I recently wrote a blog on selecting a Police Scanner and I wanted to do a deeper dive on how to select one and how to begin the set up process.
The process begins at RadioReference.com.
The first thing we are going to do is inspect our area and determine what systems we want to follow.
Then we’ll take a peek at the antennas used to transmit and determine whether or not we have something called Simulcast.
Simulcast is when multiple radio towers transmit the same thing at the same time. This is obviously done to provide a larger coverage area to ensure our First Responders don’t hit any dead radio zones in their area of operations. But, Simulcast can cause horrific distortion and some radio scanners simply cannot do Simulcast systems very well at all.
On the main page right under where it says RadioReference.com on the top left is a blue tab. The second tab to the left says Databases. It has a subcategory called Frequency Database which is what we want to select. Then Select the Browse button which throws you to a map of the US. Click on your State and then your County.
Frequency Database (click pics to enlarge)
Now on the page with your selected county it will show the systems available to you. Mine are from North Carolina, Craven County
|Craven County Trunked Systems (6)||Trunked|
|Craven County Amateur Radio||Amateur Radio|
|Coastal Carolina Regional Airport (KEWN)||Aircraft / Airport|
|Marine Corps Air Station Cherry Point||Military|
Let’s click on “Craven County Trunked Systems”. The results will look like this:
|NC PRN Amateur Radio Network||DMR Conventional Networked||Various|
|NC4ES DMR Cluster||DMR Conventional Networked||Various|
|New Bern Public Safety||Project 25 Phase I||New Bern|
|North Carolina VIPER||Project 25 Phase I||Varies|
|Progress Energy||Motorola Type II SmartZone Omnilink||Various|
|United States Marine Corps (00A)||Project 25 Phase II||Various|
From here we can decide what we want to listen to. While I am a licensed ham I don’t want the amateur radio network. I have other radios for that. I could go down the list but the only ones that actually interest me are “New Bern Public Safety” and North Carolina Viper.
Both systems are Project 25 Phase 1 systems so right off the bat I know I need to buy a radio that does digital trunking. That probably limits me to a handful of radios mostly from Uniden or Whistler.
Now lets click on New Bern Public Safety. Under Sites and Frequencies click on the words “New Bern”. On the next page look at where it says “FCC Call Signs” at the bottom of the first table. Now click on “WNNB505”. That then takes you to a page with a table showing how many antenna towers there are. In New Bern there are two antenna towers. 2 antennas = SIMULCAST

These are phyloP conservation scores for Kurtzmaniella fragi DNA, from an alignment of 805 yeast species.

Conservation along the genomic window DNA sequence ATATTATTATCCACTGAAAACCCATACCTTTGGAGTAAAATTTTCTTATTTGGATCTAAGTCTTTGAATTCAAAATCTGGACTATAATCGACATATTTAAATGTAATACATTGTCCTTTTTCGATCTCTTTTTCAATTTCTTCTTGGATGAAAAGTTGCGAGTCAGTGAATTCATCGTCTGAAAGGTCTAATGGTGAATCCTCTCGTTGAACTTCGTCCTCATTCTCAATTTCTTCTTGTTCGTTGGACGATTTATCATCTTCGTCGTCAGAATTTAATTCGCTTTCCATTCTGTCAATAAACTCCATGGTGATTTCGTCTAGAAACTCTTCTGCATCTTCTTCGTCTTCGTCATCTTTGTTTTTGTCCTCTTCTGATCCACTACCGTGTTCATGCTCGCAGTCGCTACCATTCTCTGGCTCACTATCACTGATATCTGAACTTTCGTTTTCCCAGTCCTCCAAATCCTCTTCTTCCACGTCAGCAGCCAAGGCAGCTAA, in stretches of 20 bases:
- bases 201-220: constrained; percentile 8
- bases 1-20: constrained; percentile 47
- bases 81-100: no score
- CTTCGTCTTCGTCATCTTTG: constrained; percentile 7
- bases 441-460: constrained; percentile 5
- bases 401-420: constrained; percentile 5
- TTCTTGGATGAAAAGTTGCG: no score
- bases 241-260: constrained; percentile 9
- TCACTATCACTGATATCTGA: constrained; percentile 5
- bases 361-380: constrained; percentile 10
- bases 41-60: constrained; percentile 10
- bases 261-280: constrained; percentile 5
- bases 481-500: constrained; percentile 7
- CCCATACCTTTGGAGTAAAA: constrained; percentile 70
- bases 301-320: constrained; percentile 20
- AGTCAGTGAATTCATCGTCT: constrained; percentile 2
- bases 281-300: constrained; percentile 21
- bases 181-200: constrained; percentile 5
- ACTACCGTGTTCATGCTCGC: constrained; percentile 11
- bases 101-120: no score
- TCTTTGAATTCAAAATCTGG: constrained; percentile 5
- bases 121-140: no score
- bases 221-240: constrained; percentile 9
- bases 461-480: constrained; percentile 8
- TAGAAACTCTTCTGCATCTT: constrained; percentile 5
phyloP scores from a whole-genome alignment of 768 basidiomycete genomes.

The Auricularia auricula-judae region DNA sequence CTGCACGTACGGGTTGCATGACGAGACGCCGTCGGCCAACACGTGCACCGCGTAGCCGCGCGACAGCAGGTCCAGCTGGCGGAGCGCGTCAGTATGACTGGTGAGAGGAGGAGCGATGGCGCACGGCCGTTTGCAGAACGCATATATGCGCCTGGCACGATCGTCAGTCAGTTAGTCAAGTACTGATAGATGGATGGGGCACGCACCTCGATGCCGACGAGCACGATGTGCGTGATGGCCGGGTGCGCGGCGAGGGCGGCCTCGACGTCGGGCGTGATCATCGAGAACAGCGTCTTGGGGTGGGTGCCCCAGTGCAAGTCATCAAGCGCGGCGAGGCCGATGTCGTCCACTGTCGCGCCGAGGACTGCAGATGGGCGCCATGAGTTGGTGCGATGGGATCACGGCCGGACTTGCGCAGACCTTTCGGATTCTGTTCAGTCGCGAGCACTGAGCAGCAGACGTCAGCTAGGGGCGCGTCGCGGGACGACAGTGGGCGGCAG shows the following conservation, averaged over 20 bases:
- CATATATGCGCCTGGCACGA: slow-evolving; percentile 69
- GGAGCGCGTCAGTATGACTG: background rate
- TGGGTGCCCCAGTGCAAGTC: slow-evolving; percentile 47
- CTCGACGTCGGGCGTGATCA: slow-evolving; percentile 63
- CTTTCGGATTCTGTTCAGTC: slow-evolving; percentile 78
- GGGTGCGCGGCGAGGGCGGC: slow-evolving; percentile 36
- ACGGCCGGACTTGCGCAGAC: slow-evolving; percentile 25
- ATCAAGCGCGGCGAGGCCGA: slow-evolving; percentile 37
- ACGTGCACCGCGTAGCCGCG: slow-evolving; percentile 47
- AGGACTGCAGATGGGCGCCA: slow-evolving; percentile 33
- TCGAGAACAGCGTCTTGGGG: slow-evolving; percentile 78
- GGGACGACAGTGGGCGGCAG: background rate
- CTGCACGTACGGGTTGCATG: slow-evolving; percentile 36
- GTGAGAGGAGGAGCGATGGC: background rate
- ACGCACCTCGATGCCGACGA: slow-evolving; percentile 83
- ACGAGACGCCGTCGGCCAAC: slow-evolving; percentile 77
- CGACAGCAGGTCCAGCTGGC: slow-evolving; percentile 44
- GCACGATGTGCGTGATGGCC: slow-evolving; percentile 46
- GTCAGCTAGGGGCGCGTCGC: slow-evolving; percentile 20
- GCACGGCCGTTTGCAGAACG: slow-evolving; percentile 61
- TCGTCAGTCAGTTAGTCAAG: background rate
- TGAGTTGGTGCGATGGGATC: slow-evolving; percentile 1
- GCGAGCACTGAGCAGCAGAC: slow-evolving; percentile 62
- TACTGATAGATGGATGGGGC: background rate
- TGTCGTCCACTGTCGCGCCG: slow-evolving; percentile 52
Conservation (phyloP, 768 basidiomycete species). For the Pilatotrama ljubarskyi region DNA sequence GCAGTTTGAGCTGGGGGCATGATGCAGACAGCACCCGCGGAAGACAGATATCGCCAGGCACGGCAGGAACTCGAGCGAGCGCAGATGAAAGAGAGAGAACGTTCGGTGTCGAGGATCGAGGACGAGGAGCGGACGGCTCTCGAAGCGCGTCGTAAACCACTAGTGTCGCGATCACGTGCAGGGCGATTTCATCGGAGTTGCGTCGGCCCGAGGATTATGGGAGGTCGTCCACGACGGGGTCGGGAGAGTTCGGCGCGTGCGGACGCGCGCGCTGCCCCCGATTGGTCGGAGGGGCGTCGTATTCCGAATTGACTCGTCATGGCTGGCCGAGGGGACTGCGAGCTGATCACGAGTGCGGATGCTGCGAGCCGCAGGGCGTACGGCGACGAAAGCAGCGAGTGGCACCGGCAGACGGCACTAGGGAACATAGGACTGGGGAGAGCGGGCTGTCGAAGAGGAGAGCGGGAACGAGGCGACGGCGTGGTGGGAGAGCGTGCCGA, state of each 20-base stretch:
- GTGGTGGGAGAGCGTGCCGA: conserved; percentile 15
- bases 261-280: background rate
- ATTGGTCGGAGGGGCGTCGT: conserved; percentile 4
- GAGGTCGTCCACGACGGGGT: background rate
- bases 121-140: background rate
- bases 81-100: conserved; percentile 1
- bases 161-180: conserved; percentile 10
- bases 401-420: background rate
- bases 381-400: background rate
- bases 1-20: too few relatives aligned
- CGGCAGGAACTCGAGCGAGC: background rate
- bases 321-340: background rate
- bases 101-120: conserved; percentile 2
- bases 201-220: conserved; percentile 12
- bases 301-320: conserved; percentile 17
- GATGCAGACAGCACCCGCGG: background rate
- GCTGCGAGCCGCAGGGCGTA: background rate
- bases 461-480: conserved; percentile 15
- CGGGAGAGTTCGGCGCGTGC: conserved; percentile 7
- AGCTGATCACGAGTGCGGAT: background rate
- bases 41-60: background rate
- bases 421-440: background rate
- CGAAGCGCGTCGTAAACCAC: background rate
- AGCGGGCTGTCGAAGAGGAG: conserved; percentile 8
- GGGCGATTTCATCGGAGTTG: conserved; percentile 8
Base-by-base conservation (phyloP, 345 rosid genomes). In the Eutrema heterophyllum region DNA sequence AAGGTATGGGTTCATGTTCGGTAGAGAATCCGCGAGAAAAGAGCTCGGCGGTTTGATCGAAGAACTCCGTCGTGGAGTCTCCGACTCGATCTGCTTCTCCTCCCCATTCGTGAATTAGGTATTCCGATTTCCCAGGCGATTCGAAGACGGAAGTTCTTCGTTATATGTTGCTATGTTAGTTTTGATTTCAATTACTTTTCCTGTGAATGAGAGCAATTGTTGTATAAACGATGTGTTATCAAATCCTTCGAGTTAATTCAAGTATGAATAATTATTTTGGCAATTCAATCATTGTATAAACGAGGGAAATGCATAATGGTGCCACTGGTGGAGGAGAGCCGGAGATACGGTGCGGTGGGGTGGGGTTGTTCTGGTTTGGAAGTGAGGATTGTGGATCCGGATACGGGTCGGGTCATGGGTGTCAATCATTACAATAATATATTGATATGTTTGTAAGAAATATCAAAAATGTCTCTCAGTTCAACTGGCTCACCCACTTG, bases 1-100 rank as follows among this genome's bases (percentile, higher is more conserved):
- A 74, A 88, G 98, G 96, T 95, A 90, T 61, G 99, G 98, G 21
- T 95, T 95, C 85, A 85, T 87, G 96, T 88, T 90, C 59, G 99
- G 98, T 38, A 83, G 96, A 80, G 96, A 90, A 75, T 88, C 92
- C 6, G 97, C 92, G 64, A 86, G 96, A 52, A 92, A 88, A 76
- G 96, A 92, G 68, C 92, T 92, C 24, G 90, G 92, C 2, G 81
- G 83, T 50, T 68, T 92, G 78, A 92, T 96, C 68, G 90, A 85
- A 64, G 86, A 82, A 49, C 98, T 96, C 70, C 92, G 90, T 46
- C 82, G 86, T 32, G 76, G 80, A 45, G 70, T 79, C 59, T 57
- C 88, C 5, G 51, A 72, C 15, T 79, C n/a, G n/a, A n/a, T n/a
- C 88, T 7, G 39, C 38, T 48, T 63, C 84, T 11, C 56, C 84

NBPS to Callsign to Tower Locations (click pics to enlarge)
This DOES NOT mean other radios won’t work just fine. Simulcast is a goofy wench. I own a Whistler TRX-1 handheld scanner. When I lived inside the city of New Bern the Simulcast distortion was horrific. I couldn’t listen to New Bern Public Safety at all. A year ago I moved just outside the city out in the country and put some distance between myself and the two antennas. Now my TRX-1 works fine on that system. That is, unless I put the scanner in the truck and drive into town.
So at this point I can pretty much tell you that the SDS100 and SDS200 will work, but anything else you need to talk to your local scanner geeks and amateur radio operators before you make your purchase. Without going through the whole list of systems I made above I can tell you the North Carolina VIPER only has one antenna on my Site Frequencies in New Bern. No Simulcast.
You’ll may find something similar in your area. A mix of systems. Speaking of a mix if you look back up at my list of Trunked systems you’ll see one that says DMR Cluster. DMR decoding COSTS EXTRA on Uniden Scanners. $60 extra to be exact. There are two other decoders called NXDN and ProVoice (EDACS) which also cost extra. I listen to the Railroads here which are NXDN. You can check on DMR, NXDN or P25 systems at Digital Frequency Search which is another nifty tool to use for doing system research.
ULTIMATELY YOU HAVE TO SCROLL THROUGH YOUR LIST OF SYSTEMS, DECIDE WHAT YOU WANT TO LISTEN TO, AND THEN DO THE REQUISITE HOMEWORK LIKE WE JUST DID HERE.
Don’t be afraid to reach out to BearCat Warehouse or Scanner Master and say: “I live in New Bern NC and want to track NBPS and VIPER and whatever. What radio do your recommend?” In fact that may be smart play from the beginning.
On RadioReference.com Forums they have statewide forums as well. Register for an account and go on the North Carolina forum and say “I’m a Newbie from New Bern, what scanner should I get?” People on these forums are old radio geeks like me who live and breathe to talk about radios. THEY WILL HELP YOU.